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If you or someone in your traveling party has food allergies or other dietary restrictions, Disney is a great place for you to dine.  At any restaurant (quick service or table service), just ask to speak to a manager or chef and someone will come discuss your specific food needs with you.  Disney is extremely knowledgeable about these requests and is happy to accommodate their guests.  If you are making an ADR, the request can be noted on your reservation so your server will be aware of it before you even arrive.  If you want to pre-plan, you can email specialdiets@disneyworld.com before your trip and they’ll be happy to work with you and answer any questions you may have.

Note - We have no financial relationship with Garden Grocer or Hydroflask, I just use their products/services and think they're great!

2) Park Touring

Everyone has a different approach to park touring.  Some like to be at the park first thing in the morning for rope drop, some like to close the park down no matter how late the hour, and some like to go back to the resort for some downtime in the afternoon.  Whatever your style is, there are a few things you’ll need to think about.

FastPass+ - The FastPass+ system allows guests to reserve a time to experience FastPass+ attractions and entertainment in advance of your visit. This means that you can avoid waiting in long lines for some of the most popular attractions.  FastPass+ reservations can also be made the day of your visit by visiting one of the kiosks or by accessing the My Disney Experience app on a mobile device.  Once your resort reservation and valid park admission are linked into your My Disney Experience account, you have the ability to schedule three FastPass+ selections for one park per day.  You may not get multiple FastPass+ for the same attractions in one day.  These can be modified if necessary, even the day of, as long as your desired times are still available.  When you arrive at the attraction, simply tap your MagicBand on the RFID reader and the system will scan them, allowing you access if it is the correct time. There is no charge for using FastPass+.  Opinions vary about the FastPass+ system, but our family has found it to be extremely helpful.  It's nice to know that we don't have to run to get in line for certain attractions, because we already have our FastPass+ reservations made.  Our tip would be to schedule these for later in the day.  Crowds aren't as busy in the mornings, so chances are that you can get onto the rides fairly easily.  Later in the day when the parks get busier, you can use your FastPass+ reservations and not have to wait in such long lines.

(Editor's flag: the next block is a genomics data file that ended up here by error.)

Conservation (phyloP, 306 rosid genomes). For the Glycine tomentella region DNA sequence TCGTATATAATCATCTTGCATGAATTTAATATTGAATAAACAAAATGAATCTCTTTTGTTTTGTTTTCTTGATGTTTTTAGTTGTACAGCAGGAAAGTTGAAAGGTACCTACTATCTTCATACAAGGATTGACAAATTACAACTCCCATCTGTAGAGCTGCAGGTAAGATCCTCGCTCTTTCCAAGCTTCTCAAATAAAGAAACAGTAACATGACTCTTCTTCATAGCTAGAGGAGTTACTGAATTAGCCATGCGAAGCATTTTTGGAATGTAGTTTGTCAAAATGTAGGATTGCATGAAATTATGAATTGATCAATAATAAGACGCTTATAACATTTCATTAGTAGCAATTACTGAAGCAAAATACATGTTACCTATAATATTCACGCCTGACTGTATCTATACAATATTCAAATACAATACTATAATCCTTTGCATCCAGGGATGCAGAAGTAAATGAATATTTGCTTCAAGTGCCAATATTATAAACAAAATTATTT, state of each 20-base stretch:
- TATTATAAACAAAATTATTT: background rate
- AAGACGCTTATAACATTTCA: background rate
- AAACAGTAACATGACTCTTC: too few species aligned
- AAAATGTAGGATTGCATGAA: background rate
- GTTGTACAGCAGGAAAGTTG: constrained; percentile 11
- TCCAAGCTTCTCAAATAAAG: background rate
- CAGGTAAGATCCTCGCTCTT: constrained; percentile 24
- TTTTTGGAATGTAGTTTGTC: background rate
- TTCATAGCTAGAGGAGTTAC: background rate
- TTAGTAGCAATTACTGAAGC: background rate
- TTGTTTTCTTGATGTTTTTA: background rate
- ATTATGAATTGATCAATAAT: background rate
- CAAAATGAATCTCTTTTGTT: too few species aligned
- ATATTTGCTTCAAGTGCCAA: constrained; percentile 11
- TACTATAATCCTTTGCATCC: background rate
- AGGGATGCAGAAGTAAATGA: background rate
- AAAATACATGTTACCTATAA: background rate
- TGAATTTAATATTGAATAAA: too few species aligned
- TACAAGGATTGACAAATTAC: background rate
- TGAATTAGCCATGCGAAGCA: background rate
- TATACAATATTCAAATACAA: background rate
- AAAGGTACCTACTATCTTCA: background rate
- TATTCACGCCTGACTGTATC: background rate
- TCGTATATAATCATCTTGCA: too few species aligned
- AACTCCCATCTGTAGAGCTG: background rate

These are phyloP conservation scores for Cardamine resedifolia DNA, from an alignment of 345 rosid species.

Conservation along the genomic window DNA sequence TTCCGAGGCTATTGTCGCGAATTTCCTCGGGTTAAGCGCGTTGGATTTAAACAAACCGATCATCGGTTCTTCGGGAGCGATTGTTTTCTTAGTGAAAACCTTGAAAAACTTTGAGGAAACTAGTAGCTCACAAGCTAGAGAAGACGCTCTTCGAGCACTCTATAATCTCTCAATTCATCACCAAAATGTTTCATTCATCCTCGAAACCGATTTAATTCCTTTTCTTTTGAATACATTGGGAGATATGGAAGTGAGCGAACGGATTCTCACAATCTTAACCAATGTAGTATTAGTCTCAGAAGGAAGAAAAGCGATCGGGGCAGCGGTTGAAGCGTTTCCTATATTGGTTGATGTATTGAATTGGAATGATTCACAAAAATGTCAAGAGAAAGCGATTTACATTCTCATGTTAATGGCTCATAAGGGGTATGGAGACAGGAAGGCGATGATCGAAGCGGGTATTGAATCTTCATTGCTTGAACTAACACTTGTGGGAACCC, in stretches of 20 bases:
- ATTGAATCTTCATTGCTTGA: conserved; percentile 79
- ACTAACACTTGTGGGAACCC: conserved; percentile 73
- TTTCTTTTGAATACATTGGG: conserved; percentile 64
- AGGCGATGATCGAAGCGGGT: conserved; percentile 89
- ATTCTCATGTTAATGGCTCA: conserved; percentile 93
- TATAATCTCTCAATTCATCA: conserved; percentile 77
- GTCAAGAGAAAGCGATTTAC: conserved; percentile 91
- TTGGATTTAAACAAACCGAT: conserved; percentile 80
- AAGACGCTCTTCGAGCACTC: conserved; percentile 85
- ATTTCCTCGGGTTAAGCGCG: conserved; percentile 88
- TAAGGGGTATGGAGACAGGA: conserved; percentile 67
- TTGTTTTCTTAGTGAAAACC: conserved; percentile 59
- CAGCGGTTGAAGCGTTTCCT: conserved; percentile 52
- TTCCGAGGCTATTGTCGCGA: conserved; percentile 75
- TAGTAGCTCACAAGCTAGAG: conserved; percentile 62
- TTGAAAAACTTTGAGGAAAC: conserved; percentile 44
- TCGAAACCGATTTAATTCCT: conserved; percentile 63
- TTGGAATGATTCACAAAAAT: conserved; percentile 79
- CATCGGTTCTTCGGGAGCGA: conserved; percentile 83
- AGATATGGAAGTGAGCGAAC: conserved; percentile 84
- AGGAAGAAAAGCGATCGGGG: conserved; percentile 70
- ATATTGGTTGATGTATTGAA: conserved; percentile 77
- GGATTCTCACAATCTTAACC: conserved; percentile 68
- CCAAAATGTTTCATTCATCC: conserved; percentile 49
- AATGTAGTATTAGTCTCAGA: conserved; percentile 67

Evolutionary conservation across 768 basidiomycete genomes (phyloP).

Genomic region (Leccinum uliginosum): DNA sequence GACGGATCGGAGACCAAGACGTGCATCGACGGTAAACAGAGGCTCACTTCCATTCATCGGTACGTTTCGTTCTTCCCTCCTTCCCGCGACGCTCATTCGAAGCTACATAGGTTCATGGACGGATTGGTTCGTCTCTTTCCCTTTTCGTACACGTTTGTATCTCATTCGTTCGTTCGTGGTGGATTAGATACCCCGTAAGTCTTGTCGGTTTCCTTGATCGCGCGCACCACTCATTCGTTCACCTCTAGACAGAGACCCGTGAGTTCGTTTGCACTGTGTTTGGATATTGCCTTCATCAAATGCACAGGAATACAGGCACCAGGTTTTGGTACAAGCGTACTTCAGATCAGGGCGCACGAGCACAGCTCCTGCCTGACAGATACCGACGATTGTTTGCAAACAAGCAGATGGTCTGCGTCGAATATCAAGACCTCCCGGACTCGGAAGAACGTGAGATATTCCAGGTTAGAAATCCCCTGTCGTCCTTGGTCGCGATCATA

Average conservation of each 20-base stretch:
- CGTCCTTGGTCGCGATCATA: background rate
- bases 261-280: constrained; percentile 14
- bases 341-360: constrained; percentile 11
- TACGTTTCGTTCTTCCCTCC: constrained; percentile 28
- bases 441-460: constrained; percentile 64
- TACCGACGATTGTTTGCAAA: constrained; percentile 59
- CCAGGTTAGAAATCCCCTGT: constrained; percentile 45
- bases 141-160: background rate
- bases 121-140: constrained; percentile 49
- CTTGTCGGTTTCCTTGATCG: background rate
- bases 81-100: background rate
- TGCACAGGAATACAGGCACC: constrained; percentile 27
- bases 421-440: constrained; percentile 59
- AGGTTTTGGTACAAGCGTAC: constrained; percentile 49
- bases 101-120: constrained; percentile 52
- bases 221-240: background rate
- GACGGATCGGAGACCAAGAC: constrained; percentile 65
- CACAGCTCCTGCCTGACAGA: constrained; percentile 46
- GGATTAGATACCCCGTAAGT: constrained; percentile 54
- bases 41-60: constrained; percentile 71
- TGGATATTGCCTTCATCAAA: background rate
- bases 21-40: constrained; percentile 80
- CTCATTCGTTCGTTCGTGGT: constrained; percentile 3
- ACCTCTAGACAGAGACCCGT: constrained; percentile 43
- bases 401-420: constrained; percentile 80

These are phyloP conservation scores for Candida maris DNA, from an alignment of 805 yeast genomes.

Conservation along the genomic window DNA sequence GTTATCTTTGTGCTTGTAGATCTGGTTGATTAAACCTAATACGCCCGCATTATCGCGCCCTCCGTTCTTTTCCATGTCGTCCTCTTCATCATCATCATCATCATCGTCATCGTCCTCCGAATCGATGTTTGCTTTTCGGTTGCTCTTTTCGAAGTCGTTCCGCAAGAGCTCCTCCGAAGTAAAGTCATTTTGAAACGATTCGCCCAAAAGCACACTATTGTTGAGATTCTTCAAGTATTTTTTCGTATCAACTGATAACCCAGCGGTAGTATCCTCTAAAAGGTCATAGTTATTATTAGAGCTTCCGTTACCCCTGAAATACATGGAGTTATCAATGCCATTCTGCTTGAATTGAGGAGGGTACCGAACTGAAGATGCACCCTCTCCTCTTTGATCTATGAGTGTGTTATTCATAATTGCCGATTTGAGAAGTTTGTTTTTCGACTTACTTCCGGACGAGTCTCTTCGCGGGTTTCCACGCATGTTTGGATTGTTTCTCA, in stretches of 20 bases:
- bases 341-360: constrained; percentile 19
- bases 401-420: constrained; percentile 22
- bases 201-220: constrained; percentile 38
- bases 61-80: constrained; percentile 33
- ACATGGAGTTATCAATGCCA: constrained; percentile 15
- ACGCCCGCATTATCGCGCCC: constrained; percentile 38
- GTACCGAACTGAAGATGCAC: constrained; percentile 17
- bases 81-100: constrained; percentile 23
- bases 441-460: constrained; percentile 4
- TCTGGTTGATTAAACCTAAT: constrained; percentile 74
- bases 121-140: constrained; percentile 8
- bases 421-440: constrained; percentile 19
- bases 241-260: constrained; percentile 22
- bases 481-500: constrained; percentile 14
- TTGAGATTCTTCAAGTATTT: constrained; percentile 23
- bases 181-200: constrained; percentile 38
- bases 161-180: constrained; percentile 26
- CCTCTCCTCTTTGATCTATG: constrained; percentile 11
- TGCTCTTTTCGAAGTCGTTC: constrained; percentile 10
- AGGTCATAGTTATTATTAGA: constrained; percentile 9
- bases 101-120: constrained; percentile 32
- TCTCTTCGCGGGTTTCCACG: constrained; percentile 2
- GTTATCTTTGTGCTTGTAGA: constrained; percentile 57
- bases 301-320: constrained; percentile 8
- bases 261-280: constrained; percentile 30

If you are a Disney resort guest, you’ll want to take advantage of Extra Magic Hours (EMH).  Each day, one park is open either one hour early or stays open two hours later than the posted hours.  This perk is only available to Disney resort guests, so it can be a great way to get some extra park time in.  Morning EMH are generally less busy, because people are less likely to get up and get to the parks early.  You can often get several attractions done in that first hour before the park starts to fill up.  If you have kids that get up early anyway, definitely take advantage of these.   We have the dates/times for EMH listed here.